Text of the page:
The Big Picture: Australia’s Infrastructure Statistics 3

Wednesday, October 23rd, 2013
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The latest figures on infrastructure spending and usage in Australia show the important role that infrastructure plays to support Australia’s economy and productivity.

Since 2001, Australian real infrastructure construction activity has risen strongly, mainly due to sharp increases in the construction of transport, water and energy infrastructure.

Upon launching the Australian Infrastructure Statistics Yearbook 2013, Deputy Prime Minister and Minister for Infrastructure and Regional Development Warren Truss highlighted the 10 per cent growth in transport’s share of infrastructure expenditure in the decade since 2001-02. This 10-year snapshot has seen huge growth in the movement of freight and people.

“The freight task is enormous, with 208 billion tonne kilometres of freight moved by road and 259 billion tonne kilometres of freight moved by rail. More than 6.6 million shipping containers were moved through the nation’s five main container ports, and 100 billion tonne kilometres of freight were moved around the coast,” Truss said.

“But infrastructure also connects people and communities. In 2011-12, 175 billion passenger kilometres were travelled on capital city roads and 12 billion passenger kilometres on urban rail networks.”

Truss added that infrastructure construction has more than doubled over the decade, with much of the growth in private sector-owned projects dominated by mining related investments. Current expenditure has declined from that peak but remains at historically high levels.

The Australian Infrastructure Statistics Yearbook, produced by The Bureau of Infrastructure, Transport and Regional Economics, aims to provide a single, comprehensive annual source of infrastructure statistics for use by policymakers, industry leaders, transport analysts and the wider Australian community.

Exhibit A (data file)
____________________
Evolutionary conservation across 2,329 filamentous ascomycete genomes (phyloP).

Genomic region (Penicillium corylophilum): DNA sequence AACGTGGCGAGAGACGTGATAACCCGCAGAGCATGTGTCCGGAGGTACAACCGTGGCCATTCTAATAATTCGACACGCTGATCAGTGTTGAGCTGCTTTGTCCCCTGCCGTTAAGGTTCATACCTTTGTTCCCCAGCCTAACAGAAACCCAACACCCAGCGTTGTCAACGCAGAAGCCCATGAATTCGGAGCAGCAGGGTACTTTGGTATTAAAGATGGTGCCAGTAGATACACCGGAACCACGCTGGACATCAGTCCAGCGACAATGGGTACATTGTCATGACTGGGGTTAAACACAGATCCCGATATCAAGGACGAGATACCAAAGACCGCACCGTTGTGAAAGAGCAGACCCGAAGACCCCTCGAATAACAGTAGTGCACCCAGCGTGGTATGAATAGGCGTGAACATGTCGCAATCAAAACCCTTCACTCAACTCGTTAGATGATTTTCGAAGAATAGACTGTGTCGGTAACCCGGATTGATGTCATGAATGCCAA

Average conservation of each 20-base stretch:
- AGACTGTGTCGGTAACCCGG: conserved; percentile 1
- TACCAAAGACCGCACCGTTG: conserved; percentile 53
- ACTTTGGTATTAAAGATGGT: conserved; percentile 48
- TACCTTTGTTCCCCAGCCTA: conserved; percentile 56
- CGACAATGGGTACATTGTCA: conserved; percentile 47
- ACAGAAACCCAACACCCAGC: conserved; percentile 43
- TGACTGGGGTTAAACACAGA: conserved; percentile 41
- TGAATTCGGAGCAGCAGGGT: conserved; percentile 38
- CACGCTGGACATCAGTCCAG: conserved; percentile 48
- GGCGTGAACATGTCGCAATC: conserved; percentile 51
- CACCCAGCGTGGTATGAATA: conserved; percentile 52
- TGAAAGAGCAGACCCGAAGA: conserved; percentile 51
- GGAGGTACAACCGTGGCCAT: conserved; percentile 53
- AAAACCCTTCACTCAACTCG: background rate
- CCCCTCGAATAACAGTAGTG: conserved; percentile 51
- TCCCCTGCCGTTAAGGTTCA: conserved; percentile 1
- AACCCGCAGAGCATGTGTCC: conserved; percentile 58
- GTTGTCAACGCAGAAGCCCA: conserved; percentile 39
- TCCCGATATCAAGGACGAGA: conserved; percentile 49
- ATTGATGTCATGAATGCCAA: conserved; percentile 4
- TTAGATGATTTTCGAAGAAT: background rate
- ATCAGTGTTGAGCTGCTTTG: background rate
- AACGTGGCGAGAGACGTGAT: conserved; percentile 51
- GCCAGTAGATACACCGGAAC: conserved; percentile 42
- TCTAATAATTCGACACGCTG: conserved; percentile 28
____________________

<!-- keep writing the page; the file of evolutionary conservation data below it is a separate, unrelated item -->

Statistics are presented for the four main types of economic infrastructure: transport, energy, communications and water.

Key Facts and Figures

  • 10 per cent of Australia’s GDP was accounted for by Australian infrastructure industries.
  • Almost 55 per cent of infrastructure construction was in the transport sector.
  • $19.5 billion was spent on roads.
  • Australia’s total road length was 900, 083 kilometres in 2012.
  • There were 207.6 billion tonne kilometres of freight moved by road. In 2009–10, 258.6 billion tonne kilometres of freight was moved by rail.
  • 175 billion passenger kilometres were travelled on capital city roads,
  • 12 billion passenger kilometres were travelled on urban rail networks.
  • There were 33,404 route kilometres of open railway.
  • There were 1,637 route kilometres of urban railway.
  • There were 28,882,348 passengers on international flights in Australia and 54 984 699 passengers on domestic flights.
  • Sydney airport was the busiest in the country with 35,987,000 passengers using the facility.
  • 6,610,049 twenty-foot equivalent units (containers) were exchanged at Australia’s five principal container ports.
  • 100.9 billion tonne kilometres of freight was moved by coastal shipping.
  • Almost 24 per cent of infrastructure construction was in the energy sector.
  • In 2011 Australia had 57.5 gigatonnes of economically extractable black coal.
  • Eight per cent of infrastructure construction was in the telecommunications sector.
  • There were 11.6 million subscribers to broadband internet and 0.4 million to narrowband.
  • 13 per cent of infrastructure construction was spent on water.
  • 3,030,187 megalitres of water was supplied to cities and 9,006,573 megalitres was used for agriculture.
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  1. Karen Steyn

    Here’s Abbot keeps up his promise to be an “infrastructure prime minister” and picks up the slack now that the mining boom’s done.

  2. Edward Gilmour

    If EA or this publication wants to show leadership to its members and to the whole community? Then use public discussion to come up with a list of schemes (accross the country) that would revitalise our country and drawf the Snowy scheme. Then lobby the political parties and whoever is in Government to impliment the lowest cost, widest benefit ideas.
    We have over 120,000 homeless and over half a million unemployed or more under employed so the concept of work for the dole or civilian national service comes to mind.

    • Brent T

      Edward, please share some of your leadership on how we can address the homeless and unemployed challenges you raise…..